Several weeks ago our Chicago nursing home neglect lawyers reminded local community members that October was Residents’ Rights Month 2011. Much of effort is being led by the National Long-Term Care Ombudsman Resource Center. One of the centerpieces of the project is spreading the reminder that those living in long-term care facilities, like nursing homes, have the same rights as those in the larger community. Those basic freedoms are not lost because one needs the close, day-to-day care that is provided in these facilities. We know that in our area far too many residents in these facilities that are the victims of Illinois nursing home neglect feel like they are helpless, because they do not understand what level of care they are entitled.
It is vital to remind these seniors-and those who love them-that the law demands a certain level of care be observed. The Nursing Home Reform Law passed in 1987 guarantees certain things at the federal level, while the Illinois Nursing Home Care Act provides further protection at the state level. All of these laws essentially seek to ensure that residents are treated in a way that promotes their quality of life, provides them with a degree of self-determination, and ensures their dignity. Per the terms of these laws, nursing homes are required to provide individualized care that takes the mental, physical, and social well-being of the resident into account as much as practicable. The treatment that a resident receives should be based on a written plan that is prepared in conjunction with a resident, their family, and/or legal representative. Overall, a resident should never experience a decline in health or face problems with their quality of life as a result of the care provided by their nursing home caregivers.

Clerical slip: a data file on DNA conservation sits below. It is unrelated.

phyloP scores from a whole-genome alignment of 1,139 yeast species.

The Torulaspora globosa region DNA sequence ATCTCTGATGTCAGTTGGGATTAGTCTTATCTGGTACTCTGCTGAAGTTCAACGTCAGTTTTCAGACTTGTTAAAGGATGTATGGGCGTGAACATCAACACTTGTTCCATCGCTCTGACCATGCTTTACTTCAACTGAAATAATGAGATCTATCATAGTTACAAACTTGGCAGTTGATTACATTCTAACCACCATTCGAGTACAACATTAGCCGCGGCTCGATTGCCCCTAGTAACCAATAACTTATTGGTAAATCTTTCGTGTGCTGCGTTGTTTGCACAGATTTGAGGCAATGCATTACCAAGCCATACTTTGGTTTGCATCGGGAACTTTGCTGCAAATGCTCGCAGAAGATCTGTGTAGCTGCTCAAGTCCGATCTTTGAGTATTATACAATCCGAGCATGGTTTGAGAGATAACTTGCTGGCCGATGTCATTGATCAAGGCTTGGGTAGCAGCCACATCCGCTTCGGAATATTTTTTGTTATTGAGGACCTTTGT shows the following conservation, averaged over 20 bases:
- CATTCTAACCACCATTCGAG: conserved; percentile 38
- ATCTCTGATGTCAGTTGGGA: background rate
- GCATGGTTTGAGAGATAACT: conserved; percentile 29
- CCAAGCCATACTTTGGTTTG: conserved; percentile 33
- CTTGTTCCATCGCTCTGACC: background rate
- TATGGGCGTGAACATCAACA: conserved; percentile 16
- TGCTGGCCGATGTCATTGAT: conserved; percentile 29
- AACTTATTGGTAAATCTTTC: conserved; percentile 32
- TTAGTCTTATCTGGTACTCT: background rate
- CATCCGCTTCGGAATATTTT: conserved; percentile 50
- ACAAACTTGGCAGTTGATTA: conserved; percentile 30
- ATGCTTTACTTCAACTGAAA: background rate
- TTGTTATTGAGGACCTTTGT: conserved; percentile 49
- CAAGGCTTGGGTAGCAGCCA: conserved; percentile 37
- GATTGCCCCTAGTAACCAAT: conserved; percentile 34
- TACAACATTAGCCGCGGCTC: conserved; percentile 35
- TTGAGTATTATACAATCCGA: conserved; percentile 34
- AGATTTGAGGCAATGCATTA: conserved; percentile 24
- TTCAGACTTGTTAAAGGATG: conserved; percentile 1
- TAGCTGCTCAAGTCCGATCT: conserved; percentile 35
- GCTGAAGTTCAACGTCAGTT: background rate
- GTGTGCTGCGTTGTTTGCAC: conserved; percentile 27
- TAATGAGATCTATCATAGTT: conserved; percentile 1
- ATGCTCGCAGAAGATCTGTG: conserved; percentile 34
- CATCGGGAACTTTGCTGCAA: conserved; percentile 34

The specific rights entrenched in these state and federal laws are expansive. For example, all residents have a right to be fully informed of certain information. That includes the services available to them, the charges for those services, facility rules and regulations, inspection reports of the facility and correction plans, advance knowledge of roommate changes, and similar questions. In addition, residents have a right to receive this information is a language they understand. Obviously none of this access to information is beneficial if it cannot be understood by the one receiving it.
Many other rights are guaranteed by these laws, and they are often ignored by caregivers. For example, residents have the right to private (and unrestricted) communication with any person of their choice. In other words, caregivers cannot shield a resident from those who she wishes to talk to privately. Further, these seniors have the right to share their concerns and grievances with caregivers without fear of reprisal. They always maintain the right to file a complaint with the state survey agency, and those concerns must be promptly resolved if necessary.
The first step in eliminating elder abuse is having voices standing up and demanding that caregivers do better. Our Chicago nursing home neglect lawyers further believe that residents and their families are less likely to stand up for their rights if they are not aware of exactly what those rights are. We encourage all community members to take the time to familiarize themselves with the basics about federal and state nursing home laws. By so doing, families are arming themselves with knowledge that can ensure standards are met and quality care is provided at all times.
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